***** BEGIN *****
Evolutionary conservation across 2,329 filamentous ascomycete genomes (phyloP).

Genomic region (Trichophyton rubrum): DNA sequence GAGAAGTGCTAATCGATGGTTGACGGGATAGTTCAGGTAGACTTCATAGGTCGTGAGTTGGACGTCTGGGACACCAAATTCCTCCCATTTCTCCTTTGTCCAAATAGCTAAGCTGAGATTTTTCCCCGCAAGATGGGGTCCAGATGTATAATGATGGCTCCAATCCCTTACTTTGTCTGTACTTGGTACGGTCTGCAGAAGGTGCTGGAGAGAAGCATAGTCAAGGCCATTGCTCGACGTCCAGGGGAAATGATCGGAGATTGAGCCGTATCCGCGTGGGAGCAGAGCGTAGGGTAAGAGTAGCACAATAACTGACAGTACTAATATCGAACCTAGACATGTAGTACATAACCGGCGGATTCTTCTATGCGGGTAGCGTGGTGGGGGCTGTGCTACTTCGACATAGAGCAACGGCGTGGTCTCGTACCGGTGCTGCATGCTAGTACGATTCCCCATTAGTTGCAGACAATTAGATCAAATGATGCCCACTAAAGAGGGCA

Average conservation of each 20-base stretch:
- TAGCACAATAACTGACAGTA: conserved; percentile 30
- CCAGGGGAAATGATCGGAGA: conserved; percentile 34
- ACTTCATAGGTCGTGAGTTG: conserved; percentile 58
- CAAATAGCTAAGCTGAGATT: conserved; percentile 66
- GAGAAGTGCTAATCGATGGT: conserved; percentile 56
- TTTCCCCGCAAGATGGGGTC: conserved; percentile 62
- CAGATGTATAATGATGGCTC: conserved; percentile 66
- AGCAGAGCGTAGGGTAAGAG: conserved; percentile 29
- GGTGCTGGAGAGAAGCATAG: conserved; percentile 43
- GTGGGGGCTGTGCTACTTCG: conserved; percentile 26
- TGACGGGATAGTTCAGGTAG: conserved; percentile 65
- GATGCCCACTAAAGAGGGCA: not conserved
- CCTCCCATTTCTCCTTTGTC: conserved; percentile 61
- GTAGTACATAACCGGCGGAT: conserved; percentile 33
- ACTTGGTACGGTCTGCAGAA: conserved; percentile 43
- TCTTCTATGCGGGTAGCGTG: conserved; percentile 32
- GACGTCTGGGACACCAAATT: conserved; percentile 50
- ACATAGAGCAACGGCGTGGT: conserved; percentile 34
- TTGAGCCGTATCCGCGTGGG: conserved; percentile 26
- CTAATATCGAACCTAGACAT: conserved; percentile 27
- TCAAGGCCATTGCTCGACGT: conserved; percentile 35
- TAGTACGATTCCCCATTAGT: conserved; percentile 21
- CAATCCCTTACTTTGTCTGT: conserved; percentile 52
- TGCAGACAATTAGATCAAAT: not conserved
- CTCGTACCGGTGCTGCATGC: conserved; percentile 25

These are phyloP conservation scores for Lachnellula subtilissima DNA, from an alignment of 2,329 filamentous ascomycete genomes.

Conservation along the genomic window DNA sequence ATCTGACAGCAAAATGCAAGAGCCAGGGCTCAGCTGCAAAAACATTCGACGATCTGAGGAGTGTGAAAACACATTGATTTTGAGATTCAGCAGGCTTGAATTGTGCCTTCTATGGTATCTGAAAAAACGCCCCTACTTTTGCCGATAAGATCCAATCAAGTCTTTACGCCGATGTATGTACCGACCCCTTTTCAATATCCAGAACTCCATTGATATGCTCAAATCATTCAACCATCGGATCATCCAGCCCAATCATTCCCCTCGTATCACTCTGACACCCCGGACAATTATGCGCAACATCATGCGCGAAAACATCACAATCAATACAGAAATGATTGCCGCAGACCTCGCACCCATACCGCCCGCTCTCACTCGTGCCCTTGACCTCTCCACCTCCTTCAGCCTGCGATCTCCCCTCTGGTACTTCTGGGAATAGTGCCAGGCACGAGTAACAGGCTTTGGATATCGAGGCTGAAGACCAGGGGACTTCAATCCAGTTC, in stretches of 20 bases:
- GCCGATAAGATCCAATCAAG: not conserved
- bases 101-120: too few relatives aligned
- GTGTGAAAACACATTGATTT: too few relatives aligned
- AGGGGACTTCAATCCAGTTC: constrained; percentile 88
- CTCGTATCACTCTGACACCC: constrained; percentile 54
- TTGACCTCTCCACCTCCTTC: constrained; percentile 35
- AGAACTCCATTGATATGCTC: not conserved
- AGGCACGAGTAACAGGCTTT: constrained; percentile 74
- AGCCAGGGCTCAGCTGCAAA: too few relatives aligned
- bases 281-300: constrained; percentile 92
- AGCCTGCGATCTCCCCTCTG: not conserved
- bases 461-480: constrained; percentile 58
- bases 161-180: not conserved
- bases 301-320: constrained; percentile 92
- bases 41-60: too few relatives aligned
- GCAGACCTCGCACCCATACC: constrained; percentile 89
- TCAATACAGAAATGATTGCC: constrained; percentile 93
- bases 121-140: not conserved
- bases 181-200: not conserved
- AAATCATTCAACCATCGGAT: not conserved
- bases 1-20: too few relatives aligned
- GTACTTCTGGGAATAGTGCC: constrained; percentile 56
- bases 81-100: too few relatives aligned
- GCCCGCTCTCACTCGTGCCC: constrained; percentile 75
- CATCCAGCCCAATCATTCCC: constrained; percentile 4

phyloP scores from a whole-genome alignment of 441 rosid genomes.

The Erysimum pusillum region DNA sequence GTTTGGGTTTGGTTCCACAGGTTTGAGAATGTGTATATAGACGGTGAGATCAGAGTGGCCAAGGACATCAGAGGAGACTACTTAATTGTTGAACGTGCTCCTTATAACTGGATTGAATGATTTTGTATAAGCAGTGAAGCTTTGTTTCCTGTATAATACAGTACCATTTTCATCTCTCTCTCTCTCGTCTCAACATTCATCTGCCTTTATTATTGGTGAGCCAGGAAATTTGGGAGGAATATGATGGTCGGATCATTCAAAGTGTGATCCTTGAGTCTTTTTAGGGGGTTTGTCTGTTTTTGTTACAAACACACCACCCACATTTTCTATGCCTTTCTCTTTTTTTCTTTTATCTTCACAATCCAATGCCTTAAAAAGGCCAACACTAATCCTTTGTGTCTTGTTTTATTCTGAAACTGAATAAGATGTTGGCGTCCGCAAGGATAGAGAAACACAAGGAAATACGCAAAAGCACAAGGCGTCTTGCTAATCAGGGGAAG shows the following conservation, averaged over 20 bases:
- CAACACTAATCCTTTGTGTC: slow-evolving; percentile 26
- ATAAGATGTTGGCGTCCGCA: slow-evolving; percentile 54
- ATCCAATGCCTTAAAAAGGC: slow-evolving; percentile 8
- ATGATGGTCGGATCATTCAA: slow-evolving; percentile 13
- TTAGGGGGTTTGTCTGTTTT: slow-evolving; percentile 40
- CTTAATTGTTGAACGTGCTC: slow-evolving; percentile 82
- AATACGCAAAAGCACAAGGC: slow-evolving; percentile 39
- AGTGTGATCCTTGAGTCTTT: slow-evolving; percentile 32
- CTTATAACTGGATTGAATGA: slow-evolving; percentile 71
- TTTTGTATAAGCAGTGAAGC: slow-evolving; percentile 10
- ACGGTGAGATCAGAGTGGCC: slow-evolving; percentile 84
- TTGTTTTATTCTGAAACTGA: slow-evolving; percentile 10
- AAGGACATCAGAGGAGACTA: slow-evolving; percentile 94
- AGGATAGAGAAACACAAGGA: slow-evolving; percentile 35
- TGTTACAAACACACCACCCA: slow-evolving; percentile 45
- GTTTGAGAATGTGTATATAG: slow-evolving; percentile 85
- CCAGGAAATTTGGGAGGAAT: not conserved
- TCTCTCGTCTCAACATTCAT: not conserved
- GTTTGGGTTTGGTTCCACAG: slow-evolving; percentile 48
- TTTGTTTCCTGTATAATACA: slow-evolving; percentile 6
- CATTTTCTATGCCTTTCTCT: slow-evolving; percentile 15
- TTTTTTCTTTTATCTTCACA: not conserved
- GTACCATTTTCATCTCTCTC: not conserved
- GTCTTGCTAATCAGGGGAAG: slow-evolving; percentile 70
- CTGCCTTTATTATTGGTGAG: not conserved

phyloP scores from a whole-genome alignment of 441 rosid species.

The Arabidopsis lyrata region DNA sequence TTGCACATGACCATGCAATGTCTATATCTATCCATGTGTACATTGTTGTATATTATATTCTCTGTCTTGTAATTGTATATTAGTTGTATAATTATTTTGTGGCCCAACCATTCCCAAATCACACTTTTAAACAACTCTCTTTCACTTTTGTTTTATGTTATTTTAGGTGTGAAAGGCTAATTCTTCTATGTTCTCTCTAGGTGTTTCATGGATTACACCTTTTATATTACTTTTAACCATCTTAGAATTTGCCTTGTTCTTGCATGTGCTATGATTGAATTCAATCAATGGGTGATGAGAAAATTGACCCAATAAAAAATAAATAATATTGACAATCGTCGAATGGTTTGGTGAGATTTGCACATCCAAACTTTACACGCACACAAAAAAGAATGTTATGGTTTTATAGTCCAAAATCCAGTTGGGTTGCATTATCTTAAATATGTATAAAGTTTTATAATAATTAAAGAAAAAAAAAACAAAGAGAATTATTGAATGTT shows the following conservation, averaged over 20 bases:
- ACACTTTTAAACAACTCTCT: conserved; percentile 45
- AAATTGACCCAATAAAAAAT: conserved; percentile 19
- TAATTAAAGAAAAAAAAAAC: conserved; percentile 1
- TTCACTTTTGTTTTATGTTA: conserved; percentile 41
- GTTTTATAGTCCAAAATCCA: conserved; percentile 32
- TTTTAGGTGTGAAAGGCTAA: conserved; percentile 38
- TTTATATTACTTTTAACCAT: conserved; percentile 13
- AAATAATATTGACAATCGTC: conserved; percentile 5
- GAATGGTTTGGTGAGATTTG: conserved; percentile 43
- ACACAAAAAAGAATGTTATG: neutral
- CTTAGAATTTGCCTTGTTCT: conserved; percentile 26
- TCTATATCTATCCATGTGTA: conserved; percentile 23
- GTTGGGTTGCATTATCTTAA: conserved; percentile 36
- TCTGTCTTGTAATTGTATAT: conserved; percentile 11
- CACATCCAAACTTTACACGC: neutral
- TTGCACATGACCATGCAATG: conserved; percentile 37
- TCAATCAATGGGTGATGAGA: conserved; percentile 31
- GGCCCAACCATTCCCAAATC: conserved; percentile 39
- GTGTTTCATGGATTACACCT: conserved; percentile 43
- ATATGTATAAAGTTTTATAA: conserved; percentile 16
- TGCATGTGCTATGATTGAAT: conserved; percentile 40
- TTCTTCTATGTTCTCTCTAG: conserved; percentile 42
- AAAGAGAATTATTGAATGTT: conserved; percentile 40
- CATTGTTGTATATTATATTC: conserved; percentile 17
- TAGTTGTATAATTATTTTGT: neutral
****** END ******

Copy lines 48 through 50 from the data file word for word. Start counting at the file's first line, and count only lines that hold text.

- bases 121-140: not conserved
- bases 181-200: not conserved
- AAATCATTCAACCATCGGAT: not conserved